Copenhagen 2016 Registration Programme Exhibitor Information Virtual Exhibition Satellite Meetings Glaucoma Day 2016 Hotel Star Alliance

10 - 14 Sept. 2016, Bella Center, Copenhagen, Denmark

This Meeting has been awarded 27 CME credits


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Can virtual reality surgical simulator improve the performance of the non-dominant hand of ophthalmic surgeons?

Poster Details

First Author: R. Eltanamly EGYPT

Co Author(s):    M. Youssef   H. Elmekewey                 

Abstract Details


Cataract surgery is associated with a significant learning curve, phacoemulsification requires the use of both hands, and surgeons are not comfortable using their non dominant hand while performing some of its complicated steps. This work aims to assess whether virtual reality (VR) simulator can help experienced surgeons perform the more complicated steps using their non dominant hand.


This prospective study was performed at Cairo University Hospital


Thirty ophthalmic surgeons were recruited in this study; none of them had previous training on the EyeSi surgical simulator. After an initial training to eliminate the learning effect¸ surgeon asked to perform one task (capsulorrhexis) three times using their dominant hand, then to repeat the task using their non dominant hand. A performance score ranging from 0 to 100 points was calculated by the simulator. The score is based on the efficiency of the procedure, target achievement, instrument handling, and tissue treatment. Rate of improvement of the non dominant hand was calculated and compared to the dominant hand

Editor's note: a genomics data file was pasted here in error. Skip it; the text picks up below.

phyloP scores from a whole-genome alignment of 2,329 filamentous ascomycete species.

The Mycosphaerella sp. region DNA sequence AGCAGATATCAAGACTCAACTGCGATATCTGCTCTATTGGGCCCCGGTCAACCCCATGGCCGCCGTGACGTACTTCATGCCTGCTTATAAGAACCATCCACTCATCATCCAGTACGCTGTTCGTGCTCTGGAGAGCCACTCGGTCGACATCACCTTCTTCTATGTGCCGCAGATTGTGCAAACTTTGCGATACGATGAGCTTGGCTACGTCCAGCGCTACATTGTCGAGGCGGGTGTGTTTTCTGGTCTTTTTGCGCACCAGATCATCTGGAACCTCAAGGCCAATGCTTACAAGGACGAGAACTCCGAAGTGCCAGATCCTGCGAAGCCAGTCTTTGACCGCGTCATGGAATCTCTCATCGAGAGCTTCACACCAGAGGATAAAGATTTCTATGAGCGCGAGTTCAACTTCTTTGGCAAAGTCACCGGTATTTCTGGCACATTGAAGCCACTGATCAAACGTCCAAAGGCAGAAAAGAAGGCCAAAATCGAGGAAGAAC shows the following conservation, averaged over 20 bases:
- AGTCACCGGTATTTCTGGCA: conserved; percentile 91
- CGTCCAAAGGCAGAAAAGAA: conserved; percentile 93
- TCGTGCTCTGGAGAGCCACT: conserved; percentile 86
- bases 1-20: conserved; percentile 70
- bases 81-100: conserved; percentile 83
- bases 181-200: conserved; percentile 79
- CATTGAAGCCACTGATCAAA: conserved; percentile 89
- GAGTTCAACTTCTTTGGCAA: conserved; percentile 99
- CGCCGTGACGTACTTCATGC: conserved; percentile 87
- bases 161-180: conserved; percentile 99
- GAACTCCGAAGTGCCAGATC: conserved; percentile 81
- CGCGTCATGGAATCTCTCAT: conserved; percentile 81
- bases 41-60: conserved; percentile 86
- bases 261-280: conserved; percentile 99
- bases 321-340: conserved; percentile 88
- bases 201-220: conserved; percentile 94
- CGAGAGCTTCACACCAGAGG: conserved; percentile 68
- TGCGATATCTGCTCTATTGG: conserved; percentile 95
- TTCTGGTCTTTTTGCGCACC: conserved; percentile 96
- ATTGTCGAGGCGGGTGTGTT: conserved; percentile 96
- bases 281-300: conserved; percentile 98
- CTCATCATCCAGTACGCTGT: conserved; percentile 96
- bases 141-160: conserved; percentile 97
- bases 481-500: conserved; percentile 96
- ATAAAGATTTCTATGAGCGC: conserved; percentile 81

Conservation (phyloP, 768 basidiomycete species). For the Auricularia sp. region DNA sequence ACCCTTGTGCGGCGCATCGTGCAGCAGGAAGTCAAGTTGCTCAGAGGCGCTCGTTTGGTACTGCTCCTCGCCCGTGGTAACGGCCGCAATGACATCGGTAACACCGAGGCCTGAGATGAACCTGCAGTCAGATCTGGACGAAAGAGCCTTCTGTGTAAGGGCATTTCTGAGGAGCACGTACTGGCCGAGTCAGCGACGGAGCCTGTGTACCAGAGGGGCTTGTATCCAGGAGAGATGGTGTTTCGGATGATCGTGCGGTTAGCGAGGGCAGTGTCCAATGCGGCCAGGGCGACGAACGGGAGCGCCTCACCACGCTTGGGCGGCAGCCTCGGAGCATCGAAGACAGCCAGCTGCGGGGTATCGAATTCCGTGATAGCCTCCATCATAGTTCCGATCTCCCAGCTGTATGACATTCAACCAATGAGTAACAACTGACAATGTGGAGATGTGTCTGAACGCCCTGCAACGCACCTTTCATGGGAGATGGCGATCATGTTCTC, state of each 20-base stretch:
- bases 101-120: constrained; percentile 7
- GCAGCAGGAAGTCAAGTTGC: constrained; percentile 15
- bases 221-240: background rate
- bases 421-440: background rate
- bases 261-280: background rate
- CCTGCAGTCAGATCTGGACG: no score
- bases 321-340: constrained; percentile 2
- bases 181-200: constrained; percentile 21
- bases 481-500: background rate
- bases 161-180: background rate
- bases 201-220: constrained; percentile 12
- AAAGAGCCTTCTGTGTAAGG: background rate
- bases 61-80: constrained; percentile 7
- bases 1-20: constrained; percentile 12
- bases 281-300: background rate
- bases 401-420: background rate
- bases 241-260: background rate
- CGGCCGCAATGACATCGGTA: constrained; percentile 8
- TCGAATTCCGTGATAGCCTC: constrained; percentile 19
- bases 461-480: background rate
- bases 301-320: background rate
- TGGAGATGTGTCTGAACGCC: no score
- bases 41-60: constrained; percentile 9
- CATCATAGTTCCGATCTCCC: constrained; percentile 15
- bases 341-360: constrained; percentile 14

There was a significant improvement in the score of surgeons using their non dominant hand from first trial (69.57 ± 18.9) to third trial (84.9 ± 9.2) [p <0.001], whereas such improvement was not noted with the dominant hand from 84.7± 7.6 to 87.5 ± 7.5 [p=0.119]. Time score taken to perform the task with dominant hand was -1.53 ± 2.98 and with the non dominant hand was -1.8 ± 2.63 [p=0.491].


In experienced ophthalmic surgeons VR simulators can improve the performance of the non dominant hand significantly, while such improvement was not noted with their dominant hands. These results show that it is possible to train non dominant hands for difficult tasks away from the operating room, thus improving results and safety of surgery. Training of non dominant hand can also be incorporated as part of the residency training program.

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